Army Sgt. Nina Ramon 345th Public Affairs Detachment
Although National Hispanic Heritage Month has come to an end, it doesn’t mean the story is over. September 15 to October 15 is National Hispanic Heritage Month, but that doesn’t mean we have to stop talking about it after the month-long period ends.
With so much negativity currently associated with the Hispanic community in the news today, our school needs to do more for National Hispanic Heritage Month to support our students who have Hispanic heritage.
Hispanic Heritage month originally honors the Independence of five Hispanic countries: Honduras, Guatemala, Costa Rica, El Salvador, and Nicaragua. National Hispanic Heritage month today, however, honors Hispanic values, history, and culture.
National Hispanic Heritage Month was founded formally by President Lyndon Johnson in 1968. It used to last only a week, but in 1988, President Ronald Reagan extended it to a full month.
In order to commemorate Hispanic Heritage Month, UNIDAD formulated a teacher door decorating contest for National Hispanic Heritage Month, and posters of Hispanic writers were put up around the school. This was all very good because it exposes the school’s students to Hispanic Heritage, but more can be done to shine a spotlight on how good Hispanic culture is even when people don’t understand the good in it, especially when our President chooses to demean people of Hispanic heritage.
While Hispanic people in America try to live their lives, Trump is feeding some American people’s prejudices with hate speech and horrendous actions. Many people with more privilege thus feel secure enough to treat minorities like dirt just because the President’s words make it seem appropriate.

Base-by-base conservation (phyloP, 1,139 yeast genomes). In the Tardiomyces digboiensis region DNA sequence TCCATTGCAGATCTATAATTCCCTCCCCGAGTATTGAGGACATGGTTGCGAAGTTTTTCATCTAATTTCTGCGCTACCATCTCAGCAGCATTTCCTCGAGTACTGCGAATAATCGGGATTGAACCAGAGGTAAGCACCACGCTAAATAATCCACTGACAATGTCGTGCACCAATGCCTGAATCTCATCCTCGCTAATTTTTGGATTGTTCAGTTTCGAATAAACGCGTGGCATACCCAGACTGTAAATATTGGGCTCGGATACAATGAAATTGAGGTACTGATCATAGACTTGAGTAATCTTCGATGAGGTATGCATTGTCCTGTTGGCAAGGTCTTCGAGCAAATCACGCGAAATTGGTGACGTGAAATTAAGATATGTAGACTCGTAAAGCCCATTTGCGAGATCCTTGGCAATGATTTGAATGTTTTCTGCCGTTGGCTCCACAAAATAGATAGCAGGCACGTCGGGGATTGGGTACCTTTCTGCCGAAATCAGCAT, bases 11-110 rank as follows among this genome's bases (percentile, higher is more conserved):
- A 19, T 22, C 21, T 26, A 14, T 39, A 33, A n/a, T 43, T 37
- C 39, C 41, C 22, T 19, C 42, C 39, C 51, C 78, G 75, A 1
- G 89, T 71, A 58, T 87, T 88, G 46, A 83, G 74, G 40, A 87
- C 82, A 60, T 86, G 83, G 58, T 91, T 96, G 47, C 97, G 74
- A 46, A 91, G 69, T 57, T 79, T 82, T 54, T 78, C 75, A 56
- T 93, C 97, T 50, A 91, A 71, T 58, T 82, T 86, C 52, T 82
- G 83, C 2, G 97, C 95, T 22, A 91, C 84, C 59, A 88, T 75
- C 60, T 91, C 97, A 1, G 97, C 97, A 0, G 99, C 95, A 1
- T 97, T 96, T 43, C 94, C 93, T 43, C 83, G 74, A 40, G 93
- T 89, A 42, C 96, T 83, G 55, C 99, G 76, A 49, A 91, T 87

This just goes to show that if people were more educated on these types of issues, people will be able to open their hearts and minds, to understand the hurt this group often faces on a day to day basis. The issue got so out of hand that a Texas teacher actually contacted Trump personally to get two of her students deported.
That’s why it is important to celebrate Hispanic Heritage Month. We can use this time to especially recognize all of the hardships and challenges that people of Hispanic cultures have to go through when they continue to live by their values and beliefs.
It’s the school’s job to keep children safe and to educate them about the world, their peers, and even themselves. Our teachers in Norristown Area High School could do activities and host events during this month to teach students and even learn a bit themselves about Hispanic culture.
For example, classes can do projects about a Hispanic country. This way is more engaging, and it informs students about Hispanic heritage because they would then have to interact with the material to understand and present the project. It’s a good way for students to learn about the importance, history, and even some fun facts about a part of the culture they do not know about.
Another thing that could be done is the school could bring in an expert to talk to us about the issues Hispanic people face in the United States. This allows students to hear from someone who knows what they are talking about, for students to see these issues in a new light and possibly what they can do to be supportive of people to experience these struggles.
These are just some ways to educate students so change in the community and even the country can happen.
This could keep students from growing prejudiced towards the Hispanic culture as they got older, even developing more compassion towards others in general. Educating students about these issues can help bring people together because education leads us to more understanding and more open minds.